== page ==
I just don't get the point of NWFHD - if the purpose is to get big businesses to sign up for a charter mark, surely there are better ways to get them to improve working conditions for their staff, instead of creating yet another tedious Day that no one really cares about.

Anyone for an Awareness Fatigue Awareness Week?

05 May 2008

May Day, May Day

So, call me Billy No-Mates if you must but I spent the bank holiday working. I did have plans to do something nice outdoors yesterday but circumstances and the weather conspired against me.

I had, though, planned to work today anyway. I am well behind on a copywriting project I should have delivered sometime last week and today seemed like a good opportunity to catch up. Thus, I have spent most of the day strapped to my keyboard, writing metatags and trying to inject some pizzazz into the rather dull topic of energy audits. In between, I surfed Facebook and a few other welcome online distractions.

What else are public holidays for?

(I do plan to take time off in lieu this week.)

03 May 2008

Media Diet week 18

Press: after the holiday, it was good to get back into my normal newspaper routine. I've read very widely this week - on top of my usual Guardian/Sun habit (one serious, one tabloid), I also delved regularly into the Telegraph, Mirror and even (ssh!) the Mail while following the appalling Fritzl case in Austria. I've spent so much time reading I'm behind on my work. The world stops when a story like that emerges and there are just no words.

Blogs: sod the blogs this week - I was persuaded to sign up for Twitter instead. Seems like most of the hackosphere is tweeting away - I spotted many people I know and many I know of. I've had fun getting a little community going around my own tweeting and was quite flattered to see some top journos deciding to follow me. No doubt the excitement will wear off soon, like it did with Facebook, but I suspect I will find Twitter more useful for work. Talking of Facebook, a PR company I like very much (and it's not often I say that) held a groundbreaking 2-hour live chat there this week so small companies could ask questions about PR and the media. I swung by for a while and ending up getting an idea for a pitch and making a very useful contact.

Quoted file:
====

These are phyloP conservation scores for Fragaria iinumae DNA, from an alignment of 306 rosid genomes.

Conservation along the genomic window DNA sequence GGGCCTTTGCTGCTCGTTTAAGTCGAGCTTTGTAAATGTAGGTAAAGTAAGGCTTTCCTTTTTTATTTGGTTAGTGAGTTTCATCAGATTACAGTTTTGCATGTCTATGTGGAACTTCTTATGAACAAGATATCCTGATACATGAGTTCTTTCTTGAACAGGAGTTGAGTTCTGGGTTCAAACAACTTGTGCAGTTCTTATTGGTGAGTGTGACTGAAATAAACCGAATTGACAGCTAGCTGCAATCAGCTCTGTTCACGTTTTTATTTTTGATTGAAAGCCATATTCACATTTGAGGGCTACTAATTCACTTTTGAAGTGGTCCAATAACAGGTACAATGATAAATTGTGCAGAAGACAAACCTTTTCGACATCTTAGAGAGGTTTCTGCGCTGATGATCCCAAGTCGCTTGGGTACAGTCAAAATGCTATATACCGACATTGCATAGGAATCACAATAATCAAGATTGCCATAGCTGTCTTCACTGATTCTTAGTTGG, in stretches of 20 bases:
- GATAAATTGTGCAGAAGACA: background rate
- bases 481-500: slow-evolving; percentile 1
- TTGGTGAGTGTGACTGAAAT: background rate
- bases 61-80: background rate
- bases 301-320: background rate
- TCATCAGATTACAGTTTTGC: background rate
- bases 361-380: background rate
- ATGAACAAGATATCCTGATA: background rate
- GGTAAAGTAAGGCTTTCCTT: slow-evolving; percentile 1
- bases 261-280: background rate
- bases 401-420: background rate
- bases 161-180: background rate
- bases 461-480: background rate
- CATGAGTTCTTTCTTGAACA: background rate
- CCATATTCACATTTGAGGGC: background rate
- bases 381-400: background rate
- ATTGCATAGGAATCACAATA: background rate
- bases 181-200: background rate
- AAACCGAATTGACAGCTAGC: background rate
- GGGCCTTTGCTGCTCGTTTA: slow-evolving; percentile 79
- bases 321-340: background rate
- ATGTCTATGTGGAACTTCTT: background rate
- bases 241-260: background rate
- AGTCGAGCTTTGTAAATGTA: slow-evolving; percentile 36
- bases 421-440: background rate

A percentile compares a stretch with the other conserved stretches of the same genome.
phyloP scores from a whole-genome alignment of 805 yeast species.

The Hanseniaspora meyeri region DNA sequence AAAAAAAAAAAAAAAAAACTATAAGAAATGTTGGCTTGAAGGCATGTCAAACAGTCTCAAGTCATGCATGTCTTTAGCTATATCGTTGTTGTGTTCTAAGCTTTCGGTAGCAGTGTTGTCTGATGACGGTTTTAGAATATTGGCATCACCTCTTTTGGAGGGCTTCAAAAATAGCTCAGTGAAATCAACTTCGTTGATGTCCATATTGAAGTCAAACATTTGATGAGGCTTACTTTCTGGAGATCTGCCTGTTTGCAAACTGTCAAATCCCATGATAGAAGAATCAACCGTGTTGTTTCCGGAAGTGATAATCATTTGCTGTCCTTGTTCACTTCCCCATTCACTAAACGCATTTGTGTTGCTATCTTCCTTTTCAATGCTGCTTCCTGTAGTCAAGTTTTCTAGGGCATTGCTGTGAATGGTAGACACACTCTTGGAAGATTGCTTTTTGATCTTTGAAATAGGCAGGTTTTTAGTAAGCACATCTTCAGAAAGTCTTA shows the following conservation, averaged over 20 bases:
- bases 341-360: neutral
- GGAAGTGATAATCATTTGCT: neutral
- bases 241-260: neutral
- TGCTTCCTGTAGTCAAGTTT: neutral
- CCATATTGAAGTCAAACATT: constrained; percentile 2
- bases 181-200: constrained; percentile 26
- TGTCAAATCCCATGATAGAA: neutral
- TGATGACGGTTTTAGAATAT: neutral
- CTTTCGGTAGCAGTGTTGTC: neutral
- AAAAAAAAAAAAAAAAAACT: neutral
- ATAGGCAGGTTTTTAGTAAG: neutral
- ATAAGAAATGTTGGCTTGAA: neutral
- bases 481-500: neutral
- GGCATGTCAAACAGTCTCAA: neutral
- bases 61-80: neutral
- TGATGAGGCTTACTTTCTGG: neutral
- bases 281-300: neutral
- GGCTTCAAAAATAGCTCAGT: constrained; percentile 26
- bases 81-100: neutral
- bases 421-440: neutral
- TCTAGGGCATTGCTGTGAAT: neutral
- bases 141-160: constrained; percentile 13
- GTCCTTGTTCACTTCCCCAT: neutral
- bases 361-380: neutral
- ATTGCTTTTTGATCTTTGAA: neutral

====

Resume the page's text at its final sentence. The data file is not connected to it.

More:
TV/radio: I watched the first episode of The Invisibles on Thursday, expecting it to be like Hustle - stylish and witty. It wasn't. It was dire. What a waste of a talented cast. I missed two episodes of The Apprentice while away, except I didn't really miss it - this year's crew have failed to excite me yet and most of them seem fairly indistinguishable so far. Until Wednesday, when I saw what a cow Jenny Celery is, what a bully Lee is and what a pointless pin-up Alex is. Over in Ambridge, not much is happening as usual, but that's why I like it - it ambles along slowly and undemandingly, yet is compulsive listening. Ross the Red-Top Wannabe is back digging for dirt again and I just loved his blog on the Archers homepage.

Books: I've just started Val McDermid's Beneath the Bleeding. I'm several chapters in already and I doubt it'll take long to finish as McDermid is usually unputdownable. It's another of her Tony Hill/Carol Jordan thrillers so I'm expecting great things and so far it's living up to expectations. And I've a stack more crime fic to get through after this one. I'm a happy bunny.